Why Publishers Publish How-To Books

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One would think that every possible subject in how-to from how to build a Victorian gazebo to how to throw a slider has already been written, but not so. Recent entries in the how-to library have included How to Succeed from a Support Position, How to Get into the Right Law School, and How to Get a Date with a Vampire (And What to Do with Him Once You've Got Him).

Gardening and Home Improvement

Most large trade publishing houses publish books on gardening and home improvement. There are a number of publishers whose total output falls into this area. Sunset Publishing produces more than a dozen books a year on these subjects. There are more than two dozen others that publish exclusively in this category.


The Fannie Farmer Cookbook is approaching its centenary; Knopf has recently published its thirteenth edition. The Betty Crocker Cookbook has sold more than twenty-six million copies. Craig Claiborne's The New York Times Cook Book, first published more than twenty years ago, has sold 2.5 million copies worldwide. Is there no limit to the public's appetite for books that tell you how to make and eat chocolate truffle tarts and lose weight at the same time? The answer is a resounding no.

Some large publishers put out a dozen or more cookbooks a year. Cookbook authors go on extensive publicity tours to promote their books. Most large cities have bookstores that sell cookbooks exclusively, and book superstores have large cookbook sections. The Book- of-the-Month Club has a Home Style Book Club. The classic work on vegetarian cooking, The Moosewood Cookbook, has sold more than one million copies, and there are dozens of others in this specialty.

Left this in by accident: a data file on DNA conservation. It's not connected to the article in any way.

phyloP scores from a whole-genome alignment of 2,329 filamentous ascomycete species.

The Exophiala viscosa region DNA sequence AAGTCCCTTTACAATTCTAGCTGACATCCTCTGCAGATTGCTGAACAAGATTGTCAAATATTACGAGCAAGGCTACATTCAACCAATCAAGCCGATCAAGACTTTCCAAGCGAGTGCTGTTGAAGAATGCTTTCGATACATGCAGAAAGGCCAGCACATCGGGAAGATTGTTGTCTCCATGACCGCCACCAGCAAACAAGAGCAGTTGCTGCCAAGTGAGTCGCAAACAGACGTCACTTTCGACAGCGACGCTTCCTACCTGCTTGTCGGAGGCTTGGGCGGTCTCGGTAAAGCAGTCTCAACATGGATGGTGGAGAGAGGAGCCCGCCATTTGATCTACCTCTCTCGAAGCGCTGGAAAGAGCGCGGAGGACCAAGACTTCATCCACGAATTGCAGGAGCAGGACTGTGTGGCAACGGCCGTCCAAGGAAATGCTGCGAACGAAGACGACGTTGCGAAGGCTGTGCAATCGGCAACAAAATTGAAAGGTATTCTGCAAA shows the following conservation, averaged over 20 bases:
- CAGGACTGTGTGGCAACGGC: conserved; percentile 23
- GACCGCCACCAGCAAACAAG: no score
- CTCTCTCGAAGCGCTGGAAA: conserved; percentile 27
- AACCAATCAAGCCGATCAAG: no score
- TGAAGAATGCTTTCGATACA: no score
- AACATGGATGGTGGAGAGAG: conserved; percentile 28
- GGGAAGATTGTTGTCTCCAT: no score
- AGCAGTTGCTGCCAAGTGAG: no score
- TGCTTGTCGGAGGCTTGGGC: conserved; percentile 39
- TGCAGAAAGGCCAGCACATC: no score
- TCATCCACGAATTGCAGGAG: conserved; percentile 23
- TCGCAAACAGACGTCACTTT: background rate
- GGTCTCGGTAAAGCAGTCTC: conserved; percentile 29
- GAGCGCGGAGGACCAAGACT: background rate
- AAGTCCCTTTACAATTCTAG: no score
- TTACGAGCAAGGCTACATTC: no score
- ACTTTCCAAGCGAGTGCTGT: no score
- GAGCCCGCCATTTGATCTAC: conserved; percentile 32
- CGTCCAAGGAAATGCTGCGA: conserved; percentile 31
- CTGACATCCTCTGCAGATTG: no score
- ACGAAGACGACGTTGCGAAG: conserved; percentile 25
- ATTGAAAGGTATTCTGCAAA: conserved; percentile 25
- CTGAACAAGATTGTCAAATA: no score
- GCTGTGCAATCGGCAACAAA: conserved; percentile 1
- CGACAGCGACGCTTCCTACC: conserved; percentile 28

Hundreds of new cookbooks are published each year, and no matter how exotic the title and subject matter, they continue to sell well.

My favorite titles are White Trash Cooking and The Enchanted Broccoli Forest.


Books on business have long been a staple of trade publishers. About fourteen hundred new business books are published yearly. Some large publishers maintain a separate imprint for their books on business subjects; others integrate them into their general list. There are also business book clubs. At this writing, two out of the top ten nonfiction best-sellers are business books.


Each year, booksellers are offered an output of more than two hundred calendars produced by about a hundred different publishers. Large and small publishers participate in the "date" game. Random House publishes about twenty-five different calendars a year (including seven with the Sierra Club imprint). Although there are some high-priced calendars, most are priced in the $9.95 range, which seems to be a magic number in this category.

The subject matter of calendars covers a broad range of interests. One year, the eclectic mix included calendar subjects such as: Chinese Women Artists, Protect Our Planet, the Ultimate Sailing Calendar, Contemporary African Art, Cars Detroit Never Built, the EcoFreak Wall Calendar (365 wacky and wild ideas about saving the planet), and the class item, The Gorgeous Ladies of Wrestling.

New Age

New Age is a relatively new phenomenon. It encompasses the holistic view of body, mind, and spirit and includes Native American, Buddhist, and African traditions and philosophy in its subject matter. Although mainstream publishing houses publish New Age works, much of its output is produced by publishers who specialize in this field.

A listing for Timeless Books in a recent ABA Official Directory states that it publishes books on self-study, inspiration, and inner development, with such titles as The Divine Light Invocation and Hatha Yoga:

The Hidden Language. Many New Age books have sold in excess of a hundred thousand copies. One book, The Celestine Prophecy, has sold two million copies and is in print in 20 languages. There are specialized bookstores that sell only New Age.

Mystery and Murder

Mystery and its companion, murder, have long been a popular subject of trade book publishing. Hundreds of these books are published each year by mainstream and specialist publishers. As in other categories, there are bookstores dedicated to this special interest subject.

There is even a large group of women mystery writers headquartered in Raleigh, North Carolina, called Sisters in Crime. Its stated purpose is "To promote recognition of women's contribution to the field of mystery writing."
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